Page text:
Dr. Neumeister recommends that cat owners routinely brush their cat’s coats and search for signs of ticks or fleas. Cats are usually meticulous groomers, therefor it is rare to see more than one or two ticks on a cat. If you do find an attached tick you can remove it with forceps or tweezers, by reaching below the tick’s body and grabbing it close to the head where the tick is attached to the skin and pulling it out.
Make sure to wear gloves and avoid touching the tick with bare skin, as they can transmit diseases to humans.
Some tick species are very small: the 2 photos underneath show Deer ticks (black-legged ticks) that are attached underneath one of our patient’s eyes.
Although there are at least 15 species of ticks in North America, only a few of these species are likely to be encountered by your cat. They include the American dog tick, lone star tick, deer or black-legged tick, and brown dog tick.
Deer ticks or black-legged ticks have three active stages: larvae, nymphs, and adults. They feed on different animals, including cats. The tiny larvae mostly feed on small animals like white-footed mice in the spring. After a year, the larvae turn into nymphs that are about the size of a pinhead and will feed on mice, bigger animals, and people. In the fall, they become adults that mostly feed on deer and lay up to 2,000 eggs in the spring.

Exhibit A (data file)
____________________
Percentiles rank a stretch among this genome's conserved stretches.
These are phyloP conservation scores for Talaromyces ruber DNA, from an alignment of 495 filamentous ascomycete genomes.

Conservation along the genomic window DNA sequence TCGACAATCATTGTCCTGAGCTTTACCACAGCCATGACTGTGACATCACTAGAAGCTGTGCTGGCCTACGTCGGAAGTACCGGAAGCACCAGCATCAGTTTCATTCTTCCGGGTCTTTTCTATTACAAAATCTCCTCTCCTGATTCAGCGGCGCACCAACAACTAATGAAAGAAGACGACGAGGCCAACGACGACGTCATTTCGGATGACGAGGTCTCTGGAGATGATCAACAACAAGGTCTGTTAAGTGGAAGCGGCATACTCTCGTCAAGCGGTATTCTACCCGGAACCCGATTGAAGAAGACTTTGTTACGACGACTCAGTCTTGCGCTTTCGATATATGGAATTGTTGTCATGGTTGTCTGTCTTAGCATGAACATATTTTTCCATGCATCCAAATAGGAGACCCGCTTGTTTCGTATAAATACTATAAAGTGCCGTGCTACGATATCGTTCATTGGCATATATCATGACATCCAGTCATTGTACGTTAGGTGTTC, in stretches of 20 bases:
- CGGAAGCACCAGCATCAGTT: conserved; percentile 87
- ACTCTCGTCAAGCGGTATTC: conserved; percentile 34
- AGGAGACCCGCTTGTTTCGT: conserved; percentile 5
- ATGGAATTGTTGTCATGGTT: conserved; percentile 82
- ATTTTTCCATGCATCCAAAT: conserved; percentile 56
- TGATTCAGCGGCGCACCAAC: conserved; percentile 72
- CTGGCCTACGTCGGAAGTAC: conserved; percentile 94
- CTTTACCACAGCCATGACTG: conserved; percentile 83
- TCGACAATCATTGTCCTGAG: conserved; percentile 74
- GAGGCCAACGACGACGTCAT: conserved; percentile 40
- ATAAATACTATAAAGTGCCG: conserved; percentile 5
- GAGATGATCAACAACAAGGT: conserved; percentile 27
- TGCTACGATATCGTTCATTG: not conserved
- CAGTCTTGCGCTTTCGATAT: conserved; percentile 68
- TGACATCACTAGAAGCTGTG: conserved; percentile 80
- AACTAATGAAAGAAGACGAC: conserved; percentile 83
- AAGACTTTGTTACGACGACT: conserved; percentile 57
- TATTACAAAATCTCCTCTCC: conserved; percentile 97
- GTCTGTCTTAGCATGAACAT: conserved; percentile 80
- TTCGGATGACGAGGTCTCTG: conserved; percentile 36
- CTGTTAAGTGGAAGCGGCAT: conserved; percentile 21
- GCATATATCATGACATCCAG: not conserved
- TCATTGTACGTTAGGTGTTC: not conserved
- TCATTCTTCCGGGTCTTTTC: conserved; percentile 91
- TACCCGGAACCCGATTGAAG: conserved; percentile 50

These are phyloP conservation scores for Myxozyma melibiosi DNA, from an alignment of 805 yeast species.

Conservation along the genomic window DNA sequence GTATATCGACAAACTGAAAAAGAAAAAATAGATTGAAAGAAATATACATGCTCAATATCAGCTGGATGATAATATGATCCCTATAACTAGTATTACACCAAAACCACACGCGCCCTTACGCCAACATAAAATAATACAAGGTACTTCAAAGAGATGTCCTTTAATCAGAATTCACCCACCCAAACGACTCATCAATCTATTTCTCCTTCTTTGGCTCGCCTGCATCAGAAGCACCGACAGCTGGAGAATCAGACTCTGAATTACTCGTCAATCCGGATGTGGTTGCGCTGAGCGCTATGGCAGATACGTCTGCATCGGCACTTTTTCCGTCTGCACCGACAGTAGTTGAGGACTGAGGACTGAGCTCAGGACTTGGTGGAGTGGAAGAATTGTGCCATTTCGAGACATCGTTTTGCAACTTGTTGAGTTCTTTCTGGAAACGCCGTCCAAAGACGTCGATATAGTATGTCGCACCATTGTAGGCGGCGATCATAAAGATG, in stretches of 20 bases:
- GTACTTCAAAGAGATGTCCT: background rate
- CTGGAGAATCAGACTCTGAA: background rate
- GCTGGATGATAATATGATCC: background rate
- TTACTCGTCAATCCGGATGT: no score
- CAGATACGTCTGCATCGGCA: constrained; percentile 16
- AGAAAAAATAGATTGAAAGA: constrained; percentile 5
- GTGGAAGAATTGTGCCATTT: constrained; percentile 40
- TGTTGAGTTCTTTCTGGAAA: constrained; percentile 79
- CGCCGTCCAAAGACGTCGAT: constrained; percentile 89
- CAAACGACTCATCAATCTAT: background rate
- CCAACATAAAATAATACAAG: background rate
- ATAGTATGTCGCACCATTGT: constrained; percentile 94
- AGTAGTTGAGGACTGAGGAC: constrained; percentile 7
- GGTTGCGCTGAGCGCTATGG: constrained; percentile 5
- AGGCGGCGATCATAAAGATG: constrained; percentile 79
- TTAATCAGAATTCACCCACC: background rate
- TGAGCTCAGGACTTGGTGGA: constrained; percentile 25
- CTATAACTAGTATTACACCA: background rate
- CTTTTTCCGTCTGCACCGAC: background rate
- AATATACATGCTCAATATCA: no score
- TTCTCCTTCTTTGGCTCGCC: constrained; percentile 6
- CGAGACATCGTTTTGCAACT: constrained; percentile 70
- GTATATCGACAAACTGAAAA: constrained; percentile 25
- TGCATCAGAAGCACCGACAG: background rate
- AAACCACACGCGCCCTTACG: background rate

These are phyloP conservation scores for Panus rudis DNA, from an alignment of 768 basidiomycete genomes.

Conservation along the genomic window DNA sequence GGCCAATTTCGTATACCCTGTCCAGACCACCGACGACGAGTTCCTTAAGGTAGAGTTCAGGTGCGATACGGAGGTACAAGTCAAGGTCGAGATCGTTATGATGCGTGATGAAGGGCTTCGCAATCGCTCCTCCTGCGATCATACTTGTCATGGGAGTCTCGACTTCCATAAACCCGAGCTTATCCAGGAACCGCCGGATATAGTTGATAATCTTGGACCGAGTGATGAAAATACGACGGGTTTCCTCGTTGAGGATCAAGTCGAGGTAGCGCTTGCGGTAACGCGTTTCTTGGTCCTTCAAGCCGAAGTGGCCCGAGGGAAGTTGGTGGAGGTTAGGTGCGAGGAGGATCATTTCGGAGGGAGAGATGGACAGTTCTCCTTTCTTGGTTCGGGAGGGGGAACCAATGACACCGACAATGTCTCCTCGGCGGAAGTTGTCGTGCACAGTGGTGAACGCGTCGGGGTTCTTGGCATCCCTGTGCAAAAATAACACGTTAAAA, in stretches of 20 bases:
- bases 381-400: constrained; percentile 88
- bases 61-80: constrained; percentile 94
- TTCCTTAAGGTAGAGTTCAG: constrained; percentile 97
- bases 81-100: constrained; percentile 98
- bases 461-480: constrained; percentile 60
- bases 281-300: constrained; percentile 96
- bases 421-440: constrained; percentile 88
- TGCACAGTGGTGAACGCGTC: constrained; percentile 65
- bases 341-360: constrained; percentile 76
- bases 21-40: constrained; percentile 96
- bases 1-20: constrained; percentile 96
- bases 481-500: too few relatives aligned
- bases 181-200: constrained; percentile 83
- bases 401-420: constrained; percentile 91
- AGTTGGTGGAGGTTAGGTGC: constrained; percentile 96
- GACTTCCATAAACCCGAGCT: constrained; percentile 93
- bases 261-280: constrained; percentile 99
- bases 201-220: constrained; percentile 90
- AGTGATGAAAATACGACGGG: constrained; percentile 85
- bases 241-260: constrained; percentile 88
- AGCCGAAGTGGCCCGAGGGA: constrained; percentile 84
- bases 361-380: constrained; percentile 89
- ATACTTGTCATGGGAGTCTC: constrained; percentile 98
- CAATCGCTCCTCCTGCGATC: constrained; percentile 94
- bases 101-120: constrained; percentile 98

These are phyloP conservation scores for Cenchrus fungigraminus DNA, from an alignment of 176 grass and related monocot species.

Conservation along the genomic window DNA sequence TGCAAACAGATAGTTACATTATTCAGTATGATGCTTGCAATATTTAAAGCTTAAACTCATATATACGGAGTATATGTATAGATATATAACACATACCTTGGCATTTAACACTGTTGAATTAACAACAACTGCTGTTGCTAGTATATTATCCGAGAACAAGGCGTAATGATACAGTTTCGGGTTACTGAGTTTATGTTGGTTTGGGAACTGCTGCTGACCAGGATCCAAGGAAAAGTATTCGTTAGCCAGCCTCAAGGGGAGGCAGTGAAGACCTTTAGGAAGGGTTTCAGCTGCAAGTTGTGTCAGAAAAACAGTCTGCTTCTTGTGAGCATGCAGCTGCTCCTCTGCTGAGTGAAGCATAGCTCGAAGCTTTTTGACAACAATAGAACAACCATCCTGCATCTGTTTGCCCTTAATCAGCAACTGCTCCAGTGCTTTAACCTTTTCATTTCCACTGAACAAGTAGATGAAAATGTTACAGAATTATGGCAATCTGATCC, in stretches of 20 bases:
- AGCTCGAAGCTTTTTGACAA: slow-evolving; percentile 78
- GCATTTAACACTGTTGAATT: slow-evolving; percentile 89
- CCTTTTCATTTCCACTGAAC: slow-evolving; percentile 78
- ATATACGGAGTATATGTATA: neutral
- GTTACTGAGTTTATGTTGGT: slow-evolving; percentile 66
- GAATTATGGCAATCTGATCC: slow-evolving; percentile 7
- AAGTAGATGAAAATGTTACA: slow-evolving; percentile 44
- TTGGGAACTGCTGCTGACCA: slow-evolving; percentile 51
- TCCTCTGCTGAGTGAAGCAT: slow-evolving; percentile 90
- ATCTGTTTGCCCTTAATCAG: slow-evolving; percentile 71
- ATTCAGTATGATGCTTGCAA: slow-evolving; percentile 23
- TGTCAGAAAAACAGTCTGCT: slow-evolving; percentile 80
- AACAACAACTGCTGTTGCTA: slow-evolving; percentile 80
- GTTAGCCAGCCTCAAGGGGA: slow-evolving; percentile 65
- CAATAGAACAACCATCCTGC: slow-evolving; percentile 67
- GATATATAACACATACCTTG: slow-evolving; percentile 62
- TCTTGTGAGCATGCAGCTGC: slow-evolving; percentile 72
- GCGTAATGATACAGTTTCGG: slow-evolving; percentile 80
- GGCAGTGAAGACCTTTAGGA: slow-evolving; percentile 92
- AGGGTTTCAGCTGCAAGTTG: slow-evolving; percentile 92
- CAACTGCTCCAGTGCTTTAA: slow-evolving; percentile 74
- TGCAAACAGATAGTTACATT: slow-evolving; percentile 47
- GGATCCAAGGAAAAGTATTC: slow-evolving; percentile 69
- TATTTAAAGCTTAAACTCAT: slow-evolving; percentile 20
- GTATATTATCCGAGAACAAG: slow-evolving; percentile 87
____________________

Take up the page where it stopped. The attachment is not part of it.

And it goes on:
Adult deer ticks have a reddish-brown color and a dark brown or black shield-like shape between their mouth and body. They are usually found in wooded areas along trails, and they are distributed throughout the Midwest and eastern United States and Canada. The larvae and nymphs are active in the spring and early summer, while adults may be active in both the spring and fall.
Deer ticks can spread diseases like Lyme disease, ehrlichiosis, and anaplasmosis to cats, dogs, and humans. However, it is very unlikely for cats to get Lyme disease, and it has not been seen outside of a controlled laboratory setting since 2018. To keep your cat safe, it is best to keep them indoors and use flea and tick control measures.
- Lyme Disease
- Babesiosis (Piroplasmosis)